h.e.a.r.t. Alumna, Joy Kaufmann, tells us the beginnings of FARMSTEW.org

When I was nine, my love for animals grew into an aversion to eating them. My grandmothers were horrified when I declared myself a vegetarian, imagining I would become sickly and stunted, but my decision stuck.

Fast forward ten years, I was intrigued to learn I could study nutrition, and get my grandmas to relax!

My classes were highly scientific and it seemed most my classmates were motivated to pursue careers in personal training or hospital based dietetics. My mind kept drifting outside our borders. In my junior year at Virginia Tech, the nutrition department started a master’s level concentration in International Development. I begged my advisor to let me do it as an undergrad but the answer was “no.” Like the persistent widow, I kept trying until I finally was told, “Fine, you can do it, but you will never get a real job.” ‘So be it, I thought: I’ll get to do the work of Jesus.

That was when I first learned of the h.e.a.r.t. Village. I can’t even remember how but I know it was a a “God thing”. I quickly enrolled and went on my first solo adventure driving south to Florida in the summer of 1992. I can still remember the peaches and boiled peanuts stands along the roadside welcoming me to the joys of Southern living.

Gathering of women to meet with Imam

h.e.a.r.t. Village was like a little heaven to me, except for my small lurking fears of alligators and snakes, I was suddenly surrounded by people with a passion for doing the work of Jesus. Together we were developing the skills to share His tangible love with others. I dove into every class like a spade in well- worked tilth.

Joy with Edward interviewing the local Imam

My time at h.e.a.r.t., around the table, in the garden, and mixing concrete for a pit latrine made all the book work in development classes come to life. The months flew by and I left with tears, never imagining that the experience would change my life forever. I wish that no American would be allowed to go on a mission trip without experiencing something like h.e.a.r.t. Perhaps then our “helping” wouldn’t hurt the vulnerable people groups we go to help. Wherever we live, h.e.a.r.t. equips all to live with a smaller ecological footprint and bigger gospel footprint.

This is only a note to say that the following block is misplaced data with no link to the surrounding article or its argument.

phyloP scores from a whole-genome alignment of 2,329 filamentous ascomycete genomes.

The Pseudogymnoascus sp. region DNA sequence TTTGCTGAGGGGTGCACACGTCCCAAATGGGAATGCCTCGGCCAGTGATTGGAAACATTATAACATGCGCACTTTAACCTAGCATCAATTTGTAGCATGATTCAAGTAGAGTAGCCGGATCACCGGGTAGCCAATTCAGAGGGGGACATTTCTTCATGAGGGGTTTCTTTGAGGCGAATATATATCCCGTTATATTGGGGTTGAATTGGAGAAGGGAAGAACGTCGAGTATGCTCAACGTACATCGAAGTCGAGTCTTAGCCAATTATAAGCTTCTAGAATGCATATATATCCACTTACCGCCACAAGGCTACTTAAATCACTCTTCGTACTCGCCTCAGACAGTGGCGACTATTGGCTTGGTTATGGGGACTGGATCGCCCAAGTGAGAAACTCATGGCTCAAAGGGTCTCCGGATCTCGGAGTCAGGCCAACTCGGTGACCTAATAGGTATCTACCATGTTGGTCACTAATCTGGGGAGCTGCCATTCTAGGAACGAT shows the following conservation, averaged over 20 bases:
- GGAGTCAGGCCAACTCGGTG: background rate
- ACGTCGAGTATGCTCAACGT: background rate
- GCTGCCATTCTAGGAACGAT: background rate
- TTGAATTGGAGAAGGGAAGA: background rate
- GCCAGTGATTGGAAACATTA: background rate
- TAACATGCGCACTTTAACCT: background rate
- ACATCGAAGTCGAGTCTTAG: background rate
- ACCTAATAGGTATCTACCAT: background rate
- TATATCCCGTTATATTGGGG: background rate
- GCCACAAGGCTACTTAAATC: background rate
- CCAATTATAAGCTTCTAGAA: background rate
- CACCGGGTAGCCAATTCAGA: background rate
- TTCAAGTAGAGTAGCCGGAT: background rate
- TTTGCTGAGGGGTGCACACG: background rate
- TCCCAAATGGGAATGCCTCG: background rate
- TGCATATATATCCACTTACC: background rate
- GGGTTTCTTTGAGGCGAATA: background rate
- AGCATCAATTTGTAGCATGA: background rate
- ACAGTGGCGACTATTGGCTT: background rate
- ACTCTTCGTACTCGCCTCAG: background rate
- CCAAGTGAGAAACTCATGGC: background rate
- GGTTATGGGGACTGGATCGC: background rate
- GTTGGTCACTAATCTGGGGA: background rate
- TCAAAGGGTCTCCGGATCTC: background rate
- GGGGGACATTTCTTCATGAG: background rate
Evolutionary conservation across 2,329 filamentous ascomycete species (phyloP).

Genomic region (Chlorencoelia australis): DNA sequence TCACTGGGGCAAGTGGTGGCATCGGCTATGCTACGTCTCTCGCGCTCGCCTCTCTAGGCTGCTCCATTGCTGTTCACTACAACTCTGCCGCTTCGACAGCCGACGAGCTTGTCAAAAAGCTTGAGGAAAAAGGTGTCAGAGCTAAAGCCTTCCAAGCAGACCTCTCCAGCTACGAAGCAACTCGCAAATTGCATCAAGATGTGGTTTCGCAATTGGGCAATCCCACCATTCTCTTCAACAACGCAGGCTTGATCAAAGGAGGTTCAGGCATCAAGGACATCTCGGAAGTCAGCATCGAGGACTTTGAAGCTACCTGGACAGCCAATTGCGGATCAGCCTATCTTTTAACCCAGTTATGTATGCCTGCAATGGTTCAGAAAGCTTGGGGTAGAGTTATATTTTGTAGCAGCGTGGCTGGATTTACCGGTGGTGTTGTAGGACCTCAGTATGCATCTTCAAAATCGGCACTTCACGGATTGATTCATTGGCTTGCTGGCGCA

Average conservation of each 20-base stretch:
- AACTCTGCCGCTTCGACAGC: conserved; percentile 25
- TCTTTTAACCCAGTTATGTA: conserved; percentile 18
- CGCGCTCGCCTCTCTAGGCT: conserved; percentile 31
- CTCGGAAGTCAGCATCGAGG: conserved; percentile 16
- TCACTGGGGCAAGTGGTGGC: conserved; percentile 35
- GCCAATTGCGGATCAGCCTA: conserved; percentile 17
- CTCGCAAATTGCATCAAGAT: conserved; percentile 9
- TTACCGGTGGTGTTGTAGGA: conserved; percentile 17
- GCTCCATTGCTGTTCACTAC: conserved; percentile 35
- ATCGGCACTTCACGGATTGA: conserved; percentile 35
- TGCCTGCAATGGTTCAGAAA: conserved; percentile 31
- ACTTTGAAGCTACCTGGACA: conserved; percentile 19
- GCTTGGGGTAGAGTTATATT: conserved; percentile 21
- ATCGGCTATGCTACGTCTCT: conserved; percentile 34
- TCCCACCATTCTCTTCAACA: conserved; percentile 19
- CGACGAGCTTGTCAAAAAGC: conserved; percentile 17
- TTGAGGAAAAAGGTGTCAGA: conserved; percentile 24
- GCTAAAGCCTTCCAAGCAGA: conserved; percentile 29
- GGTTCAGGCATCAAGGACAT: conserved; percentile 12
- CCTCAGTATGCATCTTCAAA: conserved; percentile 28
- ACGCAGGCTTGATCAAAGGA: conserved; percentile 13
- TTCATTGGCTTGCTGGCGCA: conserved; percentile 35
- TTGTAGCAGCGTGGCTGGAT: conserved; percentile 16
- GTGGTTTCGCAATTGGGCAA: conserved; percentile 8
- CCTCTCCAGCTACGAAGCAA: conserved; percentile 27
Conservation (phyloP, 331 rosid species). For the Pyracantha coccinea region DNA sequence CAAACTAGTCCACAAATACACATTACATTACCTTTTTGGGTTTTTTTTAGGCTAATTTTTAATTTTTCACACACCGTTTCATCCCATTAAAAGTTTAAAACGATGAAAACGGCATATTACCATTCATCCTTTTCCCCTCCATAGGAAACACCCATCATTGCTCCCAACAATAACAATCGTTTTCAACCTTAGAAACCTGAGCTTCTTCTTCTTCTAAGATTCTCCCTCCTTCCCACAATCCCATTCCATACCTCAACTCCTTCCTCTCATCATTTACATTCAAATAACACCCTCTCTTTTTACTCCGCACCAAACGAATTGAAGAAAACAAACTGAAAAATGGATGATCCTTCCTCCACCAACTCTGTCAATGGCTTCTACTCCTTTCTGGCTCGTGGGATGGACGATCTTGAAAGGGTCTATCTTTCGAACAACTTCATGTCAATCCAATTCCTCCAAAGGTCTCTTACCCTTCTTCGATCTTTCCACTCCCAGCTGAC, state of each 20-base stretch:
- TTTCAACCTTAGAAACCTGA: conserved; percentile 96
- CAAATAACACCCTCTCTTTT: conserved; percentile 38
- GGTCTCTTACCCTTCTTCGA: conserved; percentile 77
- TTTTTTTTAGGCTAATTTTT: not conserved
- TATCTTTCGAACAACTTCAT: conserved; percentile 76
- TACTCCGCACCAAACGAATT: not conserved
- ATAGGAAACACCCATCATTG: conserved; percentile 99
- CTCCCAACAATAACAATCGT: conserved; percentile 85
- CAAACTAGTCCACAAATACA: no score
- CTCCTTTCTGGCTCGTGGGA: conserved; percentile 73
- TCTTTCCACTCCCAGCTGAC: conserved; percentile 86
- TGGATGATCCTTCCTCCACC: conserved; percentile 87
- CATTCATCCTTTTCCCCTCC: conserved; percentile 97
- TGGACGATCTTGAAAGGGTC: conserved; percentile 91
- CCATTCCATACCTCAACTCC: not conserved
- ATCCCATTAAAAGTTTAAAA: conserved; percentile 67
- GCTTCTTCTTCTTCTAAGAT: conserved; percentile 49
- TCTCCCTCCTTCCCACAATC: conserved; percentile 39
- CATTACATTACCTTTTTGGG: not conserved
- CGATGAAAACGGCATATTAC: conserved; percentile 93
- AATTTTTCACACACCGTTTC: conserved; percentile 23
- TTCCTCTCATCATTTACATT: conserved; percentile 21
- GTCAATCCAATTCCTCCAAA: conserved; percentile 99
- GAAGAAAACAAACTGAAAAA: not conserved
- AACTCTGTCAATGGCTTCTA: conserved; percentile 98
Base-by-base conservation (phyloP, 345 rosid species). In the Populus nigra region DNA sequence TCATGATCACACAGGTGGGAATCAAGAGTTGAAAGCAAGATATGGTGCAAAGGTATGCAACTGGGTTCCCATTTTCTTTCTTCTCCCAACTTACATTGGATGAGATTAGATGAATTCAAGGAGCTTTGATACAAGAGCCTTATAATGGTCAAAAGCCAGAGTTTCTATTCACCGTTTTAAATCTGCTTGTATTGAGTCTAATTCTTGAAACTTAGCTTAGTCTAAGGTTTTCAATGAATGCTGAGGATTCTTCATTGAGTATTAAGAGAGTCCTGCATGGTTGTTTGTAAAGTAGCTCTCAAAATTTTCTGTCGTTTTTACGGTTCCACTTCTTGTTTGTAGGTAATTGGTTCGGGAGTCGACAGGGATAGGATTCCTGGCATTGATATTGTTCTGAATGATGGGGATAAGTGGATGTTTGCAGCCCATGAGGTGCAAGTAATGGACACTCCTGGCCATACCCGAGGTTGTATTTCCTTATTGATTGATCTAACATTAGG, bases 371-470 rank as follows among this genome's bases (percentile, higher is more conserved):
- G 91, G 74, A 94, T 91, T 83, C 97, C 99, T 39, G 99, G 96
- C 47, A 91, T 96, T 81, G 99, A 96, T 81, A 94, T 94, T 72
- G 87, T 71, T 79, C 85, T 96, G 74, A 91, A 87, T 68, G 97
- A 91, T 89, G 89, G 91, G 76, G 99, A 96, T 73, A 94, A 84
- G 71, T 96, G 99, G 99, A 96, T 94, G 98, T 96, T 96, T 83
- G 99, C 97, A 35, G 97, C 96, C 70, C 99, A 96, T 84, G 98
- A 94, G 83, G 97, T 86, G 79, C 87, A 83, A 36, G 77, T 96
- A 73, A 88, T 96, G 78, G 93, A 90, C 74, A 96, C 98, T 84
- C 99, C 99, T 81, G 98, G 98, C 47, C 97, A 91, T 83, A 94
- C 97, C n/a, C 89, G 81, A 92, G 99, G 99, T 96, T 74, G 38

Upon graduation from college, I traveled to Romania and then Brazil, seeing the ravages of malnutrition firsthand in orphanages, rural villages and urban slums. In both places, what I learned at h.e.a.r.t. Village was the most relevant to everything I ended up doing. “Where there is no doctor” sadly is the reality for so much of the world. Even though there were doctors in the orphanage in Romania, they hadn’t noticed a crisis on their watch. With the skills I learned at h.e.a.r.t., I knew how to plot all of the children on growth charts showing their height and weight development. It became clear that the weaning foods they were using were not nutritionally dense enough to sustain proper growth as they all dropped off the charts at about 6 months. We were able to identify low-cost additions that could make up for the gap.

In Brazil, where I served as a community health worker in the urban slum area, I was ready for anything. Container gardens and pit latrine designs learned at h.e.a.r.t. went with me, which extended my outreach farmers who had moved to the city because of the drought in the interior. I was able to help them regain a little of the life they left behind.

During the next decade, I obtained a master’s degree in public health from Johns Hopkins, got married, and worked for the U.S. Department of Health and Human Services. That job ended when I became a mom and really learned about human service — the 24/7 kind. Then our family relocated to my husband’s hometown of 700 people in rural Illinois. Once we got settled, we tilled up our yard and started a garden. Usually, as I hoed the weeds and tended my vegetables, I had my baby on my back and imagined similar women all over the world. I’ve been gardening there ever since.

In the last three years, God has reopened my life to the developing world, particularly Africa. I’m now President of a not-for- profit called FARM STEW International. I continue to draw upon my Heart experiences and connections daily.

More about that next time….